Foucault thus provides us with a dark vision of modern society which accords with only some of the historical facts.6 Abstract and metaphoric in expression, unconcerned with historical detail of time and place or with rigorous documentation, Professor Foucault’s work has had an enormous and disturbing influence upon traditional views of recent Western history. By challenging the conventional wisdom of the Whig interpretation, he has forced the historians to turn to a careful investigation of the facts. He deserves full credit for drawing attention to the growth of confinement of a variety of deviants over the past two hundred years, for casting doubt on the motives of professionals, and for focusing attention upon the history of the treatment of insanity. It is he who has set the agenda for the last fifteen years of research.


There are several possible ways of tackling the history of madness. One is by institutional histories of the places of confinement, the private madhouses and their successors the public asylums. Another is by a study of ideas about madness, particular types of madness, and how to treat them, in order to display changes in the underlying conceptualization of the mind/body problem, and changing roles of revealed religion, magic, and scientific medicine. A third is by seeking out the rare records of the host of unqualified practitioners, to see how they regarded patients, how their patients regarded them, who those patients were, and what treatments they were prescribed.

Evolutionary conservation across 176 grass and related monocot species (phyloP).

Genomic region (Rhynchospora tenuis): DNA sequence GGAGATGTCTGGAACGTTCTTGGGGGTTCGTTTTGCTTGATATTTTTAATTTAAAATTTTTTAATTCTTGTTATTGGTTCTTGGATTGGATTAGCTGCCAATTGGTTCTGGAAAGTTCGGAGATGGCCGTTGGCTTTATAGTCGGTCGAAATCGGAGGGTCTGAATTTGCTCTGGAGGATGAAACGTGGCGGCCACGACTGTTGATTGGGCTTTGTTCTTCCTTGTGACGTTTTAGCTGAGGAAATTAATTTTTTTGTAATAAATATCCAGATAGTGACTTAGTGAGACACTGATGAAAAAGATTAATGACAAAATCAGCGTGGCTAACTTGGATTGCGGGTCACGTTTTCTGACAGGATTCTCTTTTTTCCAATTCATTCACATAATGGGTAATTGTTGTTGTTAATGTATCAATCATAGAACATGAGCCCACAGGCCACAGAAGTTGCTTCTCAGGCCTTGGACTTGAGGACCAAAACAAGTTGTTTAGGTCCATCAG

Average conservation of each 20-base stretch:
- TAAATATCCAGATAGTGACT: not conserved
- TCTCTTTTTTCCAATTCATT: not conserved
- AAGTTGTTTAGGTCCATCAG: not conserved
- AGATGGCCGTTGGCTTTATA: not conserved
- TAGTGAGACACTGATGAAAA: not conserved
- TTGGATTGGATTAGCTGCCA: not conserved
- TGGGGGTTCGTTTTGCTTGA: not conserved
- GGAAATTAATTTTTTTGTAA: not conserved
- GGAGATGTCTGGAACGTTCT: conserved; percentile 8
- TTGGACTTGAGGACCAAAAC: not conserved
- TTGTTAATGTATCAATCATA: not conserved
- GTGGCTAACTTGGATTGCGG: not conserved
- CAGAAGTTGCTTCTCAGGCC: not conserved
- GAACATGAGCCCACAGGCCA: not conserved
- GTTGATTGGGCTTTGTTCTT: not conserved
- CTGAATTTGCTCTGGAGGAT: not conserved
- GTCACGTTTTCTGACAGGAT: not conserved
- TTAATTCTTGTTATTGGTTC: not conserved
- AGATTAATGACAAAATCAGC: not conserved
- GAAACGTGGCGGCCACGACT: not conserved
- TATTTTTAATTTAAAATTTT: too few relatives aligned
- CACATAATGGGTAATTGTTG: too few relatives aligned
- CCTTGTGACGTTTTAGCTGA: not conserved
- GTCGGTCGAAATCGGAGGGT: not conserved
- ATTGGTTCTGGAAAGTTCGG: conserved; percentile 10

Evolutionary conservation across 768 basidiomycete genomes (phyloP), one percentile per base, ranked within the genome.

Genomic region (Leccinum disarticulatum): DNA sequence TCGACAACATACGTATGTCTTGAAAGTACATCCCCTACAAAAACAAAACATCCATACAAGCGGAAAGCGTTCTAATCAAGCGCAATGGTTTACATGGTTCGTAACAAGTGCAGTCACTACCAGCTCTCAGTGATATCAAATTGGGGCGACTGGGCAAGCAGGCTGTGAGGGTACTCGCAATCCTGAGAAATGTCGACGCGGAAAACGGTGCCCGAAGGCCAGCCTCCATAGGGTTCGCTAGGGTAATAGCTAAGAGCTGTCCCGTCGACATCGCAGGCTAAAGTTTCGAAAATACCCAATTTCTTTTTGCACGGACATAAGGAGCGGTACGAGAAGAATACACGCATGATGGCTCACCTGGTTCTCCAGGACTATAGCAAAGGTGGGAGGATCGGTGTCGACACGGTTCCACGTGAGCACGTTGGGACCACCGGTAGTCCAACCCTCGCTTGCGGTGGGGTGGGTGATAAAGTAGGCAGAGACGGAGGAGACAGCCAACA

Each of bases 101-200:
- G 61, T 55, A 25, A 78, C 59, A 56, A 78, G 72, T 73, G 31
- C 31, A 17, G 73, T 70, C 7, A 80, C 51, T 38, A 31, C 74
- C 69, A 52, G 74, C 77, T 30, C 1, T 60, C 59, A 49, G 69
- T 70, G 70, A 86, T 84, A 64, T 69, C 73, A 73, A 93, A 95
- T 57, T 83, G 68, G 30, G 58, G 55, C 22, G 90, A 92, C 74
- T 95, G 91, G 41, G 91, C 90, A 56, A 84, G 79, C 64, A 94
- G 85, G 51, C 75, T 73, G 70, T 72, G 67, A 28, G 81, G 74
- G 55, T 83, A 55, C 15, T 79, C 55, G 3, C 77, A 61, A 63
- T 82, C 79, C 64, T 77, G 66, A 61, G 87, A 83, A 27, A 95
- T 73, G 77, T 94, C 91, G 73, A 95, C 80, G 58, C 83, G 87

One type of madness, so-called “possession” in the sixteenth and early seventeenth centuries, has been made the subject of a brilliant little book by D.P. Walker, the implications of which are very far-reaching. Possession was a species of madness which could only be dealt with by magical means, since it was thought to be the involuntary occupation of an individual by a devil. The marks of possession were speech in an unknown language, knowledge of hidden secrets, supernatural strength, and horror at the use of sacred objects or words. Many of the possessed denounced their neighbors as witches, which led to the death of many innocent people. If fraud was not involved, the only possible explanation for such symptoms were possession by the devil, or some physical disease, such as epilepsy or hysteria. The Catholics chose the devil theory, and threw him out by the use of exorcism, a magical process using the Eucharist and other sacred objects and words to put the devil to flight; and the treatment often worked. Protestants, who believed that miracles had ceased with the apostles, had no such remedies to offer to the possessed.